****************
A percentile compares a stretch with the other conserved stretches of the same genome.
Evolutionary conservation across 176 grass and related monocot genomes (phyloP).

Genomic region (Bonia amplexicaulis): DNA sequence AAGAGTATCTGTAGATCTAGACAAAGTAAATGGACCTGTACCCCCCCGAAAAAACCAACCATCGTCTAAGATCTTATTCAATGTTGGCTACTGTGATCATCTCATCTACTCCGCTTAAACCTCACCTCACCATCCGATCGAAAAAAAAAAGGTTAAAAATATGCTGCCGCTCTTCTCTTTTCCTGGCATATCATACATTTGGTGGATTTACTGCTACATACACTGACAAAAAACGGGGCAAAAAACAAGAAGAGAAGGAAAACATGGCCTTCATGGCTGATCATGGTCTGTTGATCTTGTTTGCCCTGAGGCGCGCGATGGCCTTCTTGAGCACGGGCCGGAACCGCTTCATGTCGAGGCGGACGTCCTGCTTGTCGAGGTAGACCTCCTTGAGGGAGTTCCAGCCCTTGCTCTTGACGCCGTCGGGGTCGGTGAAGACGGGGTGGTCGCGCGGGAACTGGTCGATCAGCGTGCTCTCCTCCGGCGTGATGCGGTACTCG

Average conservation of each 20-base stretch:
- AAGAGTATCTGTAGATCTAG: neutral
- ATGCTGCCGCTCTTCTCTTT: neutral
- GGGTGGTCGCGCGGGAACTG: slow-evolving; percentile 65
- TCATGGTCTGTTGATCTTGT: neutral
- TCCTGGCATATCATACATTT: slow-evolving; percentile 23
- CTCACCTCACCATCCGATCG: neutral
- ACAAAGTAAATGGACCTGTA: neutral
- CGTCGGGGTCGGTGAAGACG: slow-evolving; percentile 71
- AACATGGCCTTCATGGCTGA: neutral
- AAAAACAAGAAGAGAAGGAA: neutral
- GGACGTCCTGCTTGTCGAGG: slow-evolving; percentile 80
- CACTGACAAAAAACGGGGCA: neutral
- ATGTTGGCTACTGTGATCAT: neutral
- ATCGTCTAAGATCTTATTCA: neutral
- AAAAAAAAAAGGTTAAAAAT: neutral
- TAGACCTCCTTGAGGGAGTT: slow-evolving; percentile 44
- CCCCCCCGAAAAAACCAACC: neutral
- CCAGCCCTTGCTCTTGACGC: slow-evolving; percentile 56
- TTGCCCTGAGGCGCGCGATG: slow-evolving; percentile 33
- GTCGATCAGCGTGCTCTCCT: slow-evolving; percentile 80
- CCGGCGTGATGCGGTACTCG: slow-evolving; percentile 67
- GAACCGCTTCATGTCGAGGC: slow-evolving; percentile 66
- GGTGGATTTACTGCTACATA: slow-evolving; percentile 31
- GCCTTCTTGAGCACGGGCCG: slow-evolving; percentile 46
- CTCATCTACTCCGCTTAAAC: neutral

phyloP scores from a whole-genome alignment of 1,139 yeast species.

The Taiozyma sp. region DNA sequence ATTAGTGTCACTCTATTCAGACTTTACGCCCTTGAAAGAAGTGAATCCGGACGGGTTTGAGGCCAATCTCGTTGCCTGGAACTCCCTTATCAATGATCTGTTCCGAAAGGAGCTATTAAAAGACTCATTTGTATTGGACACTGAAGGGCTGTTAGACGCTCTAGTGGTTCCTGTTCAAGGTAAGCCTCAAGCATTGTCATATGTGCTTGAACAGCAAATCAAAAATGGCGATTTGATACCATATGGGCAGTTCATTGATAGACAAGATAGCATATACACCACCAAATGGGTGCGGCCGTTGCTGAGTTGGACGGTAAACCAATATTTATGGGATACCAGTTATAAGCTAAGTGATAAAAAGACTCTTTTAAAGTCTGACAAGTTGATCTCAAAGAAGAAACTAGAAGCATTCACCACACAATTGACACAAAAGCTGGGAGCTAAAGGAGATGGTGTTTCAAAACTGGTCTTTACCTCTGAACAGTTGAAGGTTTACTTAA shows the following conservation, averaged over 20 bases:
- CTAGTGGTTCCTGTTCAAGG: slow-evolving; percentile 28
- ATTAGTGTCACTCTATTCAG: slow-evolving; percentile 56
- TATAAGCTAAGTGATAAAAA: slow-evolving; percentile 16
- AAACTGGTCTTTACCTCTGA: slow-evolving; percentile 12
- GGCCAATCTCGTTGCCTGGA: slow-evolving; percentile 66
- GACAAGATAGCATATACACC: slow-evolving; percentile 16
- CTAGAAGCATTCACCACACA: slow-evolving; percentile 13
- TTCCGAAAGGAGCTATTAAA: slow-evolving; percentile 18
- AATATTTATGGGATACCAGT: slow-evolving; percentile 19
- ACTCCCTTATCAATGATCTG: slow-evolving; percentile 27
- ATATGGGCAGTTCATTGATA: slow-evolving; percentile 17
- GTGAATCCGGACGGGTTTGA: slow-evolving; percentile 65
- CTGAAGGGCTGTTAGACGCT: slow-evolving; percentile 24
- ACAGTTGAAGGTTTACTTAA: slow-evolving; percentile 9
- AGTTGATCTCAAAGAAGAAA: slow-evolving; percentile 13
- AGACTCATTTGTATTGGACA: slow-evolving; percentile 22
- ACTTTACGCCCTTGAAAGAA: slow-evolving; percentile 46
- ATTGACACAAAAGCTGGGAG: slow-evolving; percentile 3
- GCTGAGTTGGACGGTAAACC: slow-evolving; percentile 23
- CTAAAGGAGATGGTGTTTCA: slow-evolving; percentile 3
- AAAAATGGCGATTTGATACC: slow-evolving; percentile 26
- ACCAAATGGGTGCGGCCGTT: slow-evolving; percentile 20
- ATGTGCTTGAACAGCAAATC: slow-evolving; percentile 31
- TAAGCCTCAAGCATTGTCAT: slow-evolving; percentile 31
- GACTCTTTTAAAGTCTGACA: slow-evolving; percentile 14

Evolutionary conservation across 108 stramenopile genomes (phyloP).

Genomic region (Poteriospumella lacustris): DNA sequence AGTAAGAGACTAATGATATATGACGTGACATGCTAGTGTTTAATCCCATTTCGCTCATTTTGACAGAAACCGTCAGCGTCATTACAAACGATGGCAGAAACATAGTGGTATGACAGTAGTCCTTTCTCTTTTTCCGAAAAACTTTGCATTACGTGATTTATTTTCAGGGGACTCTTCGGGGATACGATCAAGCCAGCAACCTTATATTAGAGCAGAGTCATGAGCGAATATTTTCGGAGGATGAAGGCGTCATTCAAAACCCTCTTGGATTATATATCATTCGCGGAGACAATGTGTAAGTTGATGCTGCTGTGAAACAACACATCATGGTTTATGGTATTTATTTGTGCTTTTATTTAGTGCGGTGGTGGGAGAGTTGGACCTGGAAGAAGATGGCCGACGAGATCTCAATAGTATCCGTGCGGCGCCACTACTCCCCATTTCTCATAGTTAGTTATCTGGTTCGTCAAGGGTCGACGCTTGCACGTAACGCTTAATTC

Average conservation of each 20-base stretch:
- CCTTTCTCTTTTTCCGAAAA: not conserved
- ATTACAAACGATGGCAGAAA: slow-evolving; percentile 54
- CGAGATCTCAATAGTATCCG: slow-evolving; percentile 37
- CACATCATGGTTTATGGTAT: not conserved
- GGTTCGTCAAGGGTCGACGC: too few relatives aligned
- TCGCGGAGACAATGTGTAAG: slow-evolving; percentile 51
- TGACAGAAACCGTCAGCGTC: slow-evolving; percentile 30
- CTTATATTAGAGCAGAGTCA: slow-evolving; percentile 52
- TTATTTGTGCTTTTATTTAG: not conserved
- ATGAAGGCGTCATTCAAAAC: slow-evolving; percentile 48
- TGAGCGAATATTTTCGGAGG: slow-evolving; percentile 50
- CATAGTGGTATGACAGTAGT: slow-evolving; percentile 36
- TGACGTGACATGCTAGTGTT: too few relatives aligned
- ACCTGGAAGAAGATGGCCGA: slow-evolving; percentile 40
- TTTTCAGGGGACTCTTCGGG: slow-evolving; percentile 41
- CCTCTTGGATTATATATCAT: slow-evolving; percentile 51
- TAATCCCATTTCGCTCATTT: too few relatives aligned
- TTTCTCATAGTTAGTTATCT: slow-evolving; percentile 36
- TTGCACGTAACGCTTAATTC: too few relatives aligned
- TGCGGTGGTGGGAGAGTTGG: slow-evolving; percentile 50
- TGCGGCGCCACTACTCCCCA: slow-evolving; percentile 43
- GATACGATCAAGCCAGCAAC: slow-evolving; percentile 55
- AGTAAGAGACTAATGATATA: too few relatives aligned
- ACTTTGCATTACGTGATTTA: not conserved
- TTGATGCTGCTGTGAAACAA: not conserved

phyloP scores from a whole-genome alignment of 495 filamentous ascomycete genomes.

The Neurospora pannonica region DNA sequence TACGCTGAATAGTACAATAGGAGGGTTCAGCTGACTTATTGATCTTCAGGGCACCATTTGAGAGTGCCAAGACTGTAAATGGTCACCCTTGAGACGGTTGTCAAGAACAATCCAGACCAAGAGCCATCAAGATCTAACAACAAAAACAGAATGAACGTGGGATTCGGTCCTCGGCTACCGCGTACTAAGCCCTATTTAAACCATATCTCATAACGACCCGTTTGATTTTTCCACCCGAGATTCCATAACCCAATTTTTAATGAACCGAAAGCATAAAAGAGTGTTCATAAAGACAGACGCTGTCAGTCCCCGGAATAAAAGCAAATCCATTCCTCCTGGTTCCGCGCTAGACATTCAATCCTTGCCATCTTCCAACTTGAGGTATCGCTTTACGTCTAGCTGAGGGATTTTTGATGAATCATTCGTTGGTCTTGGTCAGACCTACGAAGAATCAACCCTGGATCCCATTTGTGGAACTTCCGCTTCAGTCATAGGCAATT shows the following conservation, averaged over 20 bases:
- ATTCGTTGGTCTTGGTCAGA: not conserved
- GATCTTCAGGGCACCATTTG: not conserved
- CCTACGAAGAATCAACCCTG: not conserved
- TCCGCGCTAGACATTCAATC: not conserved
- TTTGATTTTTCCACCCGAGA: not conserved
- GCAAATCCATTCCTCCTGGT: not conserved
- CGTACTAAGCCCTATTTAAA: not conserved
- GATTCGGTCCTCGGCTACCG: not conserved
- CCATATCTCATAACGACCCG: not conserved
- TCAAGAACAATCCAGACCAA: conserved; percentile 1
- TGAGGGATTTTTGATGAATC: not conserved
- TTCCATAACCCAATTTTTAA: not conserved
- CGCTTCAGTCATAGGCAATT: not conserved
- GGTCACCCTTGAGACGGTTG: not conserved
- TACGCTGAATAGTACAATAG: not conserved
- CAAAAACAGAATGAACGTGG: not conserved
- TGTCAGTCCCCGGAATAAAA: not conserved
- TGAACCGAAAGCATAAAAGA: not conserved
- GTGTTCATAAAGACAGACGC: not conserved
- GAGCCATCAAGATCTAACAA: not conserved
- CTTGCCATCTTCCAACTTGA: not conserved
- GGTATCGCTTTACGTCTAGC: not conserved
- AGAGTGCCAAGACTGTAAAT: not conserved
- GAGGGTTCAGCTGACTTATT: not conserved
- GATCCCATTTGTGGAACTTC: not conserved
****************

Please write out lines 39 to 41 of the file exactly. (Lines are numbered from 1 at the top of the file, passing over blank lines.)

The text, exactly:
- TTCCGAAAGGAGCTATTAAA: slow-evolving; percentile 18
- AATATTTATGGGATACCAGT: slow-evolving; percentile 19
- ACTCCCTTATCAATGATCTG: slow-evolving; percentile 27